The COVID-19 pandemic exposed the shortcomings of one-size-fits-all education. In the midst of a worldwide crisis, we saw our education system struggle to adapt to the individual needs of individual students. If it were not clear before that we need to move beyond prioritizing the system over the students, it is crystal clear now.
We should rethink primary and secondary education that is failing to meet the needs of every child. To do that, Florida needs to be as nimble and innovative as parents have been. While various jurisdictions have squabbled over how, when and where to reopen schools, families have largely ignored the spats and focused on finding approaches that work for their individual situations.
The Florida Senate has a measure that would move us a step closer to giving each Florida student the tools and resources they need to unleash their potential.
Senate Bill 48, sponsored by state Senator Manny Diaz Jr., of Hialeah, would provide more flexibility by ensuring that more Florida students can access an education that works for them — no matter where they live.
The legislation merges five existing programs into two and expands the use of education savings accounts, which can be used to cover the cost of computers and other electronic devices, tutoring, curriculum, supplies and other approved items.
The details are important, but the vision of every student having access to a learning experience that unleashes their unique potential is the driving force behind these reforms.
Florida has made great strides over the past few years, as the existence of these programs attest. But there is much more we can do.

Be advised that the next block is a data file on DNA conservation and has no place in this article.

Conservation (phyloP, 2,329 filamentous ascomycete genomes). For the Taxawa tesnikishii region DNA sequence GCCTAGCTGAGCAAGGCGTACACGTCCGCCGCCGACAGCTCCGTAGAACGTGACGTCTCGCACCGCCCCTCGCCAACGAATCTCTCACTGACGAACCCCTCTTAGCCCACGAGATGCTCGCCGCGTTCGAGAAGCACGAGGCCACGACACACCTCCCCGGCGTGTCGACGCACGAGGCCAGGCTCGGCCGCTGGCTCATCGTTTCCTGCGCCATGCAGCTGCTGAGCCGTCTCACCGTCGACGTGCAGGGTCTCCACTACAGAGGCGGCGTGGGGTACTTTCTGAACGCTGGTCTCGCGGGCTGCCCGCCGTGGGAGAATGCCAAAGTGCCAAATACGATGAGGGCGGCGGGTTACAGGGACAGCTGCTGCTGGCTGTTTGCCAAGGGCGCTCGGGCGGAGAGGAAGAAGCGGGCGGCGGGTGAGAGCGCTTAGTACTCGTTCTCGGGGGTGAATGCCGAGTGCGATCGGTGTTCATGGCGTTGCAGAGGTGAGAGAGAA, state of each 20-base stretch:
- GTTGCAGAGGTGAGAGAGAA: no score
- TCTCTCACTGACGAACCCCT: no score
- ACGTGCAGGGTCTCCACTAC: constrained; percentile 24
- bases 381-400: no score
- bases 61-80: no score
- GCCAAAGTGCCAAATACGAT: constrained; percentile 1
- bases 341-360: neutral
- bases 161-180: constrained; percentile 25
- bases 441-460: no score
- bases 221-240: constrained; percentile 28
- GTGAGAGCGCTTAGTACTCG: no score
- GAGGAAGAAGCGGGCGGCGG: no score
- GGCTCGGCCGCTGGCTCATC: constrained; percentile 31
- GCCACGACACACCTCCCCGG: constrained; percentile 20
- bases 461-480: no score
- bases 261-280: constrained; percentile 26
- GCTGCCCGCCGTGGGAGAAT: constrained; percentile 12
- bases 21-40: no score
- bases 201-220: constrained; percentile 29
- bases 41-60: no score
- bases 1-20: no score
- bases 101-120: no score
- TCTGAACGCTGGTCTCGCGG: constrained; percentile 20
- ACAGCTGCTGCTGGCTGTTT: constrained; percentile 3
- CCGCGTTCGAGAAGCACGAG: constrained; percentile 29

For too long, we have forced children and families into a one-size fits-all system.
Our outmoded educational structure dictates students’ educational experience based on where they live rather than who they are or, perhaps more important, who they want to become.
We need to re-evaluate students’ educational experiences from the bottom up, especially as the pandemic has exposed even more faults in the system.
Diaz’s bill would streamline some of the elements that already were offering innovation, with an eye toward making them even more effective in providing students and families the opportunities they need and deserve.
Students now participating in the Florida Tax Credit and Hope scholarship programs would move to the Family Empowerment Scholarship program, created in 2019. Donors who fund the 20-year-old tax credit would still be eligible to contribute and claim a credit. The programs would remain open to families based on financial eligibility.
The McKay Scholarship Program for Students with Disabilities and the Gardiner Scholarship Program would be combined in a new program, and funding would be boosted from 95 percent of the per-pupil cost in public schools to 97.5 percent.
This reform can be a starting point for reexamining everything we do.
The pandemic gave us a rare opportunity. It exposed the shortcomings of the existing system. It often wasn’t pretty. Too often it was ineffective and left too many behind.
But it also provided a glimpse of another way of doing things. It provided us a chance to ask not just, Why do we do it this way,” but also, Why don’t we do it better?” Florida students and their parents took this approach and have begun to create bottom-up solutions to address the challenges COVID-19 presented by developing learning pods and micro schools.
Now we have the chance to learn from this experience and turn that learning into action. It’s time to insert reforms into our education system that enable students, teachers and families to adapt and meet any challenges we face. It is time to prioritize students and families over buildings and bureaucracies.
Skylar Zander is state director of Americans for Prosperity-Florida.